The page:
Web Poortals a New Form Factor for Home Automation

Apr 19th, 2015 | By | Category: Press

By Charles McGlade

Poort introduces a new role for iPads and 10″ Android tablets.

As a fixed wireless web portal, Poorts offer a refreshing approach to dormant markets such as kitchen electronics, restaurant entertainment, industrial controls – anywhere access to the Net is needed, without extensive and destructive installations.

Efficient In use a Poort draws just 10 watts – even doing duty as a night-light if left running – and it is always fully charged. A small aperture along the top ledge of  the housing allows access to its dual-port internal USB cube charger – and with all cables neatly tucked inside, a cellphone can be charged on top. The versatile Poort holds great promise as a solar-charged device in developing countries.

Non-destructive mounting Installation is novel – the Poort can be hung from two slim screws in any of four orientations, or used as an inclined controller off a flat surface. Or, it can utilize industrial mounting tape for strong, rattle-free assembly and hanging, avoiding the need to drill holes in high value backsplashes – previously a barrier for consumer electronics.

Available as a kit  For enclosing an existing 10″ tablet, most notably all standard 9.7″ iPads, this counter computer is ideal for homes in rural or solar areas. Easily dismounted, it can be lifted in seconds from its city perch, and travel with you to the cottage.

Audio as you need it  Because it is shaped like an acoustic horn the Poort gathers the weak audio from a tablet’s speakers and bounces it off your work counter, amplifying and mellowing the sound. When you want more than that, Poorts connect to optional Bluetooth speakers and/or headphones, and integrates with home automation devices.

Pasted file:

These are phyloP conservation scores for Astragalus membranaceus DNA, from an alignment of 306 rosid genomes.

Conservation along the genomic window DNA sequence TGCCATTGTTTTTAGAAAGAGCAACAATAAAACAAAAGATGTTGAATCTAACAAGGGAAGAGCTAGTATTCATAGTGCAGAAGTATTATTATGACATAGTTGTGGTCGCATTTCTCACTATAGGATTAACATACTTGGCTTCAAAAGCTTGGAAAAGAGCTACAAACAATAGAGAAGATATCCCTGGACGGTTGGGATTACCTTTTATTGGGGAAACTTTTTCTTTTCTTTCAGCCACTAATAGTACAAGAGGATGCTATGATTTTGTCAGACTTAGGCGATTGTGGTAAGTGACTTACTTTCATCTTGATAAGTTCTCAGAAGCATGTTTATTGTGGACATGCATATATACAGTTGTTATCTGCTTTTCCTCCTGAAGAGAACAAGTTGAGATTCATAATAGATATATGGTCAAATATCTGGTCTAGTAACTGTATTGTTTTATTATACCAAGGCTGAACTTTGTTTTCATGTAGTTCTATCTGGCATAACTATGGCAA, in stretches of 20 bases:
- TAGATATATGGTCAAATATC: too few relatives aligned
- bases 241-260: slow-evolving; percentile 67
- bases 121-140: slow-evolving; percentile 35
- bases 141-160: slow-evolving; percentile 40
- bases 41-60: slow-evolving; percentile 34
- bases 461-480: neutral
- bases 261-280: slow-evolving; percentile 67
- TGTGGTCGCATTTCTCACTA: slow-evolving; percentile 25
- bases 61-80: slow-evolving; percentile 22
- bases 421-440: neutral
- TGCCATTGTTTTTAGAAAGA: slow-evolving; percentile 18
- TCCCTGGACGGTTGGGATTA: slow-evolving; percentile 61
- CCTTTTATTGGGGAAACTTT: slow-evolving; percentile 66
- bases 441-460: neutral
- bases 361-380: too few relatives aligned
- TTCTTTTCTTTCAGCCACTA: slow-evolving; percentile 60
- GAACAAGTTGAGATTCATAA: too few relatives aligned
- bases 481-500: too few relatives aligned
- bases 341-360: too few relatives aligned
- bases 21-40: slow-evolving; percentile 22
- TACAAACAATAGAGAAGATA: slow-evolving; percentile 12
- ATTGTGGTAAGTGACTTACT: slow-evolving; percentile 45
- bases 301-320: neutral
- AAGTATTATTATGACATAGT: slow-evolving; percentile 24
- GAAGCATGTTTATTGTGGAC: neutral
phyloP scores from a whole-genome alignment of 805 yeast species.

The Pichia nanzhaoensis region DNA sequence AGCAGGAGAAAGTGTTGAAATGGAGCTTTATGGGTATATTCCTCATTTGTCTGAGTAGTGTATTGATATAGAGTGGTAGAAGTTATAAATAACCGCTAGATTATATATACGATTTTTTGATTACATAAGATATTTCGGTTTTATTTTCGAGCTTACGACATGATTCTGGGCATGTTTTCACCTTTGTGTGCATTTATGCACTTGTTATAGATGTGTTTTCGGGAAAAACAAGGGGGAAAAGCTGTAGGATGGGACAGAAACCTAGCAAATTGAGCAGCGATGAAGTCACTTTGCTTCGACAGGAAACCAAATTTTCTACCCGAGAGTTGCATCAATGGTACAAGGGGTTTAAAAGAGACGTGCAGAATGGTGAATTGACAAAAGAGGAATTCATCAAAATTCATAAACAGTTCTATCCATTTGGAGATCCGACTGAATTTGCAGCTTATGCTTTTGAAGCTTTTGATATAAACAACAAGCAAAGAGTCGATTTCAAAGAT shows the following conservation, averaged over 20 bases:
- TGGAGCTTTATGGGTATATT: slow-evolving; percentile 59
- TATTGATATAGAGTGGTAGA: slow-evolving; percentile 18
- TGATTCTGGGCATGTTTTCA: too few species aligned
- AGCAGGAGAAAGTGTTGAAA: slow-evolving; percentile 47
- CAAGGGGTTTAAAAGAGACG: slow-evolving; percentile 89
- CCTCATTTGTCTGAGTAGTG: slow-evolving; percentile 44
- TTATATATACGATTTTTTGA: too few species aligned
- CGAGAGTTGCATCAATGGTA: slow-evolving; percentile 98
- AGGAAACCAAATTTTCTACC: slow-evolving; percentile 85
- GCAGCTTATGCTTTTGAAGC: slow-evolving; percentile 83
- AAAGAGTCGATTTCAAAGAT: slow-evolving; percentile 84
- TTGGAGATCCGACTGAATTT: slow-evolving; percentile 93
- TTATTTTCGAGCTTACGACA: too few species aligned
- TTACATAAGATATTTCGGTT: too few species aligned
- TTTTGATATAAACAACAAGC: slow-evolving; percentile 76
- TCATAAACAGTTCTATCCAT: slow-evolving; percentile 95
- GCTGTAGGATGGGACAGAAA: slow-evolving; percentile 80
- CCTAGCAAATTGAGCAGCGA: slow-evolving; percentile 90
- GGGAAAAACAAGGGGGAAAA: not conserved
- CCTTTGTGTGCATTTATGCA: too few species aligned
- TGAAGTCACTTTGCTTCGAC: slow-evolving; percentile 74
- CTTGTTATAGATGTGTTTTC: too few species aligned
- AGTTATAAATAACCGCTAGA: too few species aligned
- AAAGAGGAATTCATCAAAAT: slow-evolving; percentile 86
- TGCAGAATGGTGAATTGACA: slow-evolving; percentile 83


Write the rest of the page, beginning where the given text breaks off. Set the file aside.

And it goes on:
Restaurants beckon Poorts can replace expensive kiosks and stands for generic POS and menu tablets.  The robust housing protects its components in messy areas, is easily cleaned and recyclable, and serves as an adaptable and economical industrial enclosure.

As tablets begin to appear in restaurants, Poort has produced an open source, modular platform and tighter form factor than proprietary competitors.

  • In booths, Poorts are fixed at one end of the table, and offer the full Internet to customers, not just canned content and up-sell menu listings.
  • Remote speakers can be turned off during family dining hours, and then engaged when an atmosphere of cascading music, video and laughter is to be encouraged.

Open Architecture Strategy Poort CEO Dwight Jones thinks being non-proprietary gives the device key advantages. “Poorts will always be the least expensive hardware – small operators can run used tablets just fine. You can buy older iPads now for $100.” he says.

Whether delivering content in the home, or bringing a restaurant to life, the new Poort devices serve up the Internet, whole and organic. Kitchens will never be the same.

Contact: charles.mcglade@poort.ca


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